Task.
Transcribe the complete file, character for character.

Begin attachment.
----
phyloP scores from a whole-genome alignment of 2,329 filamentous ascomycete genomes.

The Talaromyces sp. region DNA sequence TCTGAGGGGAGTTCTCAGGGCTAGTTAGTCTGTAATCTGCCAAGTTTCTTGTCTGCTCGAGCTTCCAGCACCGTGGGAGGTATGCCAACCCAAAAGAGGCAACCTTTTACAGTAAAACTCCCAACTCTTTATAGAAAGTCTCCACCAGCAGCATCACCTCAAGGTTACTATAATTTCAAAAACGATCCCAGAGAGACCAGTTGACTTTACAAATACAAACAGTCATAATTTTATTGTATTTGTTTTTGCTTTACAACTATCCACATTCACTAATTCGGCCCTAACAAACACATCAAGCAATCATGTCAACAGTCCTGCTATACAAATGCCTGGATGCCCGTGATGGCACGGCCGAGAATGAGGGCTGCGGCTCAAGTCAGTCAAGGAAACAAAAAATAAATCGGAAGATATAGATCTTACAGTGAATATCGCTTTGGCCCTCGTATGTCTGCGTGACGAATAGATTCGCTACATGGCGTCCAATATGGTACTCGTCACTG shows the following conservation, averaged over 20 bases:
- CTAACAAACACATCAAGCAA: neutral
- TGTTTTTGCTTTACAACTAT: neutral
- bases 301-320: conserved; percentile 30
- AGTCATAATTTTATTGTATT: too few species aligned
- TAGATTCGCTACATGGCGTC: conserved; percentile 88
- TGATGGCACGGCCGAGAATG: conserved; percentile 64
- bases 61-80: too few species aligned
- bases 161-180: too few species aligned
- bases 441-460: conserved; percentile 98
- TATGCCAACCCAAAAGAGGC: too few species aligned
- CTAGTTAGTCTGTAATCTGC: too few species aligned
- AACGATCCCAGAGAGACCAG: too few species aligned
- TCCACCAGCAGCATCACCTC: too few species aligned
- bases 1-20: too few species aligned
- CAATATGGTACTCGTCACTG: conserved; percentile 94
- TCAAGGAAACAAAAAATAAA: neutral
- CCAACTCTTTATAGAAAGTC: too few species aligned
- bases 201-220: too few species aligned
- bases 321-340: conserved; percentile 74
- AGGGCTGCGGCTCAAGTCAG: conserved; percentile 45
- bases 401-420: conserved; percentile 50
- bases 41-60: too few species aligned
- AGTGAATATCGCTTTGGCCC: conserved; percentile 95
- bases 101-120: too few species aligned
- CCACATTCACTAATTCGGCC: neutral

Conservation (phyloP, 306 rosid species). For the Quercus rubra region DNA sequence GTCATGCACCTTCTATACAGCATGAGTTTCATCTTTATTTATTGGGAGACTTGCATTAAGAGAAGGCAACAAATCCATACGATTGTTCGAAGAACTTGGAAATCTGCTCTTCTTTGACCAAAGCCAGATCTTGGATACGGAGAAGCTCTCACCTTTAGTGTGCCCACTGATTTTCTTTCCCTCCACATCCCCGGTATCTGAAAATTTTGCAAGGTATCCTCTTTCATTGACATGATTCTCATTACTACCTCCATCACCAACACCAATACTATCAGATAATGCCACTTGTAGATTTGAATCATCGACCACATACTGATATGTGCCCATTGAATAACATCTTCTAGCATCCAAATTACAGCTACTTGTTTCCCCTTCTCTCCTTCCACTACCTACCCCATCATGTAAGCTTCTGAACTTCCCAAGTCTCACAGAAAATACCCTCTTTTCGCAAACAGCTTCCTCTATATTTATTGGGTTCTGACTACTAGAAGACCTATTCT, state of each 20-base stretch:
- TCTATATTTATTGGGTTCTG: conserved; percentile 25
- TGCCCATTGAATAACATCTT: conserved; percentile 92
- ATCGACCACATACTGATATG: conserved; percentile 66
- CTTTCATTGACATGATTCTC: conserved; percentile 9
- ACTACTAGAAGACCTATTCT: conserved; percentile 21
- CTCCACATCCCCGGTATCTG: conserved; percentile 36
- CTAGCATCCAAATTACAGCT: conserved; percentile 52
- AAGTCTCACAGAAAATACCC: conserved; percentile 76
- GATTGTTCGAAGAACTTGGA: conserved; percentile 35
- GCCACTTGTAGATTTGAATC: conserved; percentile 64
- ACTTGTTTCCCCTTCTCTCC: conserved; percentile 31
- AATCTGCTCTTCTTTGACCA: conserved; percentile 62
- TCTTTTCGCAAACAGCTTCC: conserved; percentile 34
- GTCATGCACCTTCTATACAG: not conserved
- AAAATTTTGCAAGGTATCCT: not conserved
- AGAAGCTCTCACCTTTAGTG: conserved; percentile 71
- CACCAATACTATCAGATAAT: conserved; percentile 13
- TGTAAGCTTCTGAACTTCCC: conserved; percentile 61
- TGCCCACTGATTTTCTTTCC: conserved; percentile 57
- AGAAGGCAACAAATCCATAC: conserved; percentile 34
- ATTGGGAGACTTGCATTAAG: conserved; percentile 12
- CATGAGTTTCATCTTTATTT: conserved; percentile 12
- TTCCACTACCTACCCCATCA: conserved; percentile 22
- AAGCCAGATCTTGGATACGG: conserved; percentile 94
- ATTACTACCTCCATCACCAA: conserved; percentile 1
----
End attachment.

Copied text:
phyloP scores from a whole-genome alignment of 2,329 filamentous ascomycete genomes.

The Talaromyces sp. region DNA sequence TCTGAGGGGAGTTCTCAGGGCTAGTTAGTCTGTAATCTGCCAAGTTTCTTGTCTGCTCGAGCTTCCAGCACCGTGGGAGGTATGCCAACCCAAAAGAGGCAACCTTTTACAGTAAAACTCCCAACTCTTTATAGAAAGTCTCCACCAGCAGCATCACCTCAAGGTTACTATAATTTCAAAAACGATCCCAGAGAGACCAGTTGACTTTACAAATACAAACAGTCATAATTTTATTGTATTTGTTTTTGCTTTACAACTATCCACATTCACTAATTCGGCCCTAACAAACACATCAAGCAATCATGTCAACAGTCCTGCTATACAAATGCCTGGATGCCCGTGATGGCACGGCCGAGAATGAGGGCTGCGGCTCAAGTCAGTCAAGGAAACAAAAAATAAATCGGAAGATATAGATCTTACAGTGAATATCGCTTTGGCCCTCGTATGTCTGCGTGACGAATAGATTCGCTACATGGCGTCCAATATGGTACTCGTCACTG shows the following conservation, averaged over 20 bases:
- CTAACAAACACATCAAGCAA: neutral
- TGTTTTTGCTTTACAACTAT: neutral
- bases 301-320: conserved; percentile 30
- AGTCATAATTTTATTGTATT: too few species aligned
- TAGATTCGCTACATGGCGTC: conserved; percentile 88
- TGATGGCACGGCCGAGAATG: conserved; percentile 64
- bases 61-80: too few species aligned
- bases 161-180: too few species aligned
- bases 441-460: conserved; percentile 98
- TATGCCAACCCAAAAGAGGC: too few species aligned
- CTAGTTAGTCTGTAATCTGC: too few species aligned
- AACGATCCCAGAGAGACCAG: too few species aligned
- TCCACCAGCAGCATCACCTC: too few species aligned
- bases 1-20: too few species aligned
- CAATATGGTACTCGTCACTG: conserved; percentile 94
- TCAAGGAAACAAAAAATAAA: neutral
- CCAACTCTTTATAGAAAGTC: too few species aligned
- bases 201-220: too few species aligned
- bases 321-340: conserved; percentile 74
- AGGGCTGCGGCTCAAGTCAG: conserved; percentile 45
- bases 401-420: conserved; percentile 50
- bases 41-60: too few species aligned
- AGTGAATATCGCTTTGGCCC: conserved; percentile 95
- bases 101-120: too few species aligned
- CCACATTCACTAATTCGGCC: neutral

Conservation (phyloP, 306 rosid species). For the Quercus rubra region DNA sequence GTCATGCACCTTCTATACAGCATGAGTTTCATCTTTATTTATTGGGAGACTTGCATTAAGAGAAGGCAACAAATCCATACGATTGTTCGAAGAACTTGGAAATCTGCTCTTCTTTGACCAAAGCCAGATCTTGGATACGGAGAAGCTCTCACCTTTAGTGTGCCCACTGATTTTCTTTCCCTCCACATCCCCGGTATCTGAAAATTTTGCAAGGTATCCTCTTTCATTGACATGATTCTCATTACTACCTCCATCACCAACACCAATACTATCAGATAATGCCACTTGTAGATTTGAATCATCGACCACATACTGATATGTGCCCATTGAATAACATCTTCTAGCATCCAAATTACAGCTACTTGTTTCCCCTTCTCTCCTTCCACTACCTACCCCATCATGTAAGCTTCTGAACTTCCCAAGTCTCACAGAAAATACCCTCTTTTCGCAAACAGCTTCCTCTATATTTATTGGGTTCTGACTACTAGAAGACCTATTCT, state of each 20-base stretch:
- TCTATATTTATTGGGTTCTG: conserved; percentile 25
- TGCCCATTGAATAACATCTT: conserved; percentile 92
- ATCGACCACATACTGATATG: conserved; percentile 66
- CTTTCATTGACATGATTCTC: conserved; percentile 9
- ACTACTAGAAGACCTATTCT: conserved; percentile 21
- CTCCACATCCCCGGTATCTG: conserved; percentile 36
- CTAGCATCCAAATTACAGCT: conserved; percentile 52
- AAGTCTCACAGAAAATACCC: conserved; percentile 76
- GATTGTTCGAAGAACTTGGA: conserved; percentile 35
- GCCACTTGTAGATTTGAATC: conserved; percentile 64
- ACTTGTTTCCCCTTCTCTCC: conserved; percentile 31
- AATCTGCTCTTCTTTGACCA: conserved; percentile 62
- TCTTTTCGCAAACAGCTTCC: conserved; percentile 34
- GTCATGCACCTTCTATACAG: not conserved
- AAAATTTTGCAAGGTATCCT: not conserved
- AGAAGCTCTCACCTTTAGTG: conserved; percentile 71
- CACCAATACTATCAGATAAT: conserved; percentile 13
- TGTAAGCTTCTGAACTTCCC: conserved; percentile 61
- TGCCCACTGATTTTCTTTCC: conserved; percentile 57
- AGAAGGCAACAAATCCATAC: conserved; percentile 34
- ATTGGGAGACTTGCATTAAG: conserved; percentile 12
- CATGAGTTTCATCTTTATTT: conserved; percentile 12
- TTCCACTACCTACCCCATCA: conserved; percentile 22
- AAGCCAGATCTTGGATACGG: conserved; percentile 94
- ATTACTACCTCCATCACCAA: conserved; percentile 1